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Re: deaf non-reader

From: Charles McCathieNevile <charles@w3.org>
Date: Mon, 21 Dec 1998 15:26:59 -0500 (EST)
To: Jason White <jasonw@ariel.ucs.unimelb.EDU.AU>
cc: w3c-wai-gl@w3.org
Message-ID: <Pine.LNX.4.04.9812211513160.5842-100000@tux.w3.org>
The point of my comment was that it is possible to automatically translate
text into signs. It is possible to translate text into visual symbols
which are easily understood.

Concentrating on the latter approach for a moment:
Graphic representations of language tend to have small vocabularies. It
does not usually make sense to attempt automated translation between text
and graphics - that is, like machine translation of English to Japanese,
notoriously difficult. But it does make sense to ask that users of graphic
languages which cannot be translated easily provide a text version of what
they are 'saying'. This will provide the mechanics of communication
between, for example, a blind person and a person who can only or best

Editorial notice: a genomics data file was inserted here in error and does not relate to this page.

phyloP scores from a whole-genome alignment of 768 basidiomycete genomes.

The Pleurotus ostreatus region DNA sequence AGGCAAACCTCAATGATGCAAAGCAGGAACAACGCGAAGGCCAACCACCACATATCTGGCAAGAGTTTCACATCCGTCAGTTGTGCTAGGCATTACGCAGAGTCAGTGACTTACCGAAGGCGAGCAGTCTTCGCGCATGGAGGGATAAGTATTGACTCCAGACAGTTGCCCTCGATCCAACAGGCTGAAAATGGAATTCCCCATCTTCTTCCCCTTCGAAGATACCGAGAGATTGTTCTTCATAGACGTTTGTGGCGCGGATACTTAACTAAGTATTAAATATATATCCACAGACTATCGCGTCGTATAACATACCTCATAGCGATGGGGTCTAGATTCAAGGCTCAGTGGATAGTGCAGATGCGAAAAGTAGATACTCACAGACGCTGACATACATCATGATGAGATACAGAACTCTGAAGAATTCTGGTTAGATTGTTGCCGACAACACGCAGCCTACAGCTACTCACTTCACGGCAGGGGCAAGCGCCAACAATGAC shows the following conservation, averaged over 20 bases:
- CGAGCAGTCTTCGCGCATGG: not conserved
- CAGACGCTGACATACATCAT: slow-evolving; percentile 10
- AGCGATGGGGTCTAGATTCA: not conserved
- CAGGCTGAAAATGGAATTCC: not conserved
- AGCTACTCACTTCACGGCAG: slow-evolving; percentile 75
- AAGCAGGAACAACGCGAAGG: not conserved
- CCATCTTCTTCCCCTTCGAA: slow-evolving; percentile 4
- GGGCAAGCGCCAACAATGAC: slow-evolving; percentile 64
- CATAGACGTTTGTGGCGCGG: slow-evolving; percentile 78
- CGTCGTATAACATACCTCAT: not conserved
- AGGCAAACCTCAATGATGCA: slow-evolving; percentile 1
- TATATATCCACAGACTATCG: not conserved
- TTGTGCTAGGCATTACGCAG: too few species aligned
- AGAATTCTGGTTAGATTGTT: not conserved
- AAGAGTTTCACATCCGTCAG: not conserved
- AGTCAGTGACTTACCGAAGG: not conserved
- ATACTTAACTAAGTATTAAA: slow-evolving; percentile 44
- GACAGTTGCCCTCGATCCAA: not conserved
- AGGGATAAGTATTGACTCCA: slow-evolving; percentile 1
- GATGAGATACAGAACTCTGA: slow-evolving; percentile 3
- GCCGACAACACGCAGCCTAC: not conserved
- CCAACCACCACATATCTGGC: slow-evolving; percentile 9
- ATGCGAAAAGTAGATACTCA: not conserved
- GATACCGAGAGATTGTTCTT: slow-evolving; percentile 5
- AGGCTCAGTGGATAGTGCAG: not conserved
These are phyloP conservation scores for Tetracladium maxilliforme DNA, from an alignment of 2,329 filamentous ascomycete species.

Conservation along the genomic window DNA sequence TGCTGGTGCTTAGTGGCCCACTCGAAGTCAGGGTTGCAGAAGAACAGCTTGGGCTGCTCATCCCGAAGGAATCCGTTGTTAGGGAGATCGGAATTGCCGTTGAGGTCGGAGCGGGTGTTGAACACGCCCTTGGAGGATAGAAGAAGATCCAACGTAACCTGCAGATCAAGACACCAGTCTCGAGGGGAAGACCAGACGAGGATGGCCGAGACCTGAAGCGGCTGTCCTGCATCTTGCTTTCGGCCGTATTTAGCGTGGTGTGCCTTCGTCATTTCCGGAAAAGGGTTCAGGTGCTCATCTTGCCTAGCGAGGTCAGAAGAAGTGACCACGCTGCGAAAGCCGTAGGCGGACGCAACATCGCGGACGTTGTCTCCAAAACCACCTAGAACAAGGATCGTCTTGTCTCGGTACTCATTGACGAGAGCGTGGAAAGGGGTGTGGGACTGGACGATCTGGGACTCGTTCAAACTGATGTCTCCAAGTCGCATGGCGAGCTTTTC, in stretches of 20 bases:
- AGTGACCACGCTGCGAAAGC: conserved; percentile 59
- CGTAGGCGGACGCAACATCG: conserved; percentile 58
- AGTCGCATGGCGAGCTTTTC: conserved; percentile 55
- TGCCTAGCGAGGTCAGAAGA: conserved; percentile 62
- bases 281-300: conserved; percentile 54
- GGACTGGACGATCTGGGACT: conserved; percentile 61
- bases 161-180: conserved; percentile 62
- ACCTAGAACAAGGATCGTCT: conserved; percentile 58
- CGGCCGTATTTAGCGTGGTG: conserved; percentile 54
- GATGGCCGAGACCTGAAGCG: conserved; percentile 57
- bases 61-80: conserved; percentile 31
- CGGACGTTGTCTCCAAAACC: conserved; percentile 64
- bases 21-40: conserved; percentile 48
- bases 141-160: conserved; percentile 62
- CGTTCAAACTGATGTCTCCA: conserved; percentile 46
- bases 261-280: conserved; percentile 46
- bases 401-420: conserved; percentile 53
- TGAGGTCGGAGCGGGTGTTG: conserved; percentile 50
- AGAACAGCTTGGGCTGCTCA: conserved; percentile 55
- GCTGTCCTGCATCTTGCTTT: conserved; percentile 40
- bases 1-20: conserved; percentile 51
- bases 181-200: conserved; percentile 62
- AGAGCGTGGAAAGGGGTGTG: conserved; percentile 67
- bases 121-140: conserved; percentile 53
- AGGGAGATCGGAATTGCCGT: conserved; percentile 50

understand a vocabulary made of visual symbols.

It then remains for the people in question to discover their shared
vocabulary. However, without the mechanical steps having been made there
is a very large communication barrier that precludes the process.


--Charles McCathieNevile -  mailto:charles@w3.org
phone: * +1 (617) 258 0992 *  http://purl.oclc.org/net/charles
       **** new phone number ***
W3C Web Accessibility Initiative -  http://www.w3.org/WAI
545 Technology sq., Cambridge MA, USA

On Mon, 21 Dec 1998, Jason White wrote:

  In response to Charles' comment, I could rather unhelpfully suggest
  that a full transcript of all textual material be provided in an
  appropriate sign language as a video track or using any symbolic
  representation that is ultimately developed. The difficulty here is
  that for a given written or spoken language, there may be more than
  one corresponding sign language (E.G. the Australian sign language or
  the American sign language). I don't know to what extent the
  transcription could be automated.
Received on Monday, 21 December 1998 15:27:08 UTC

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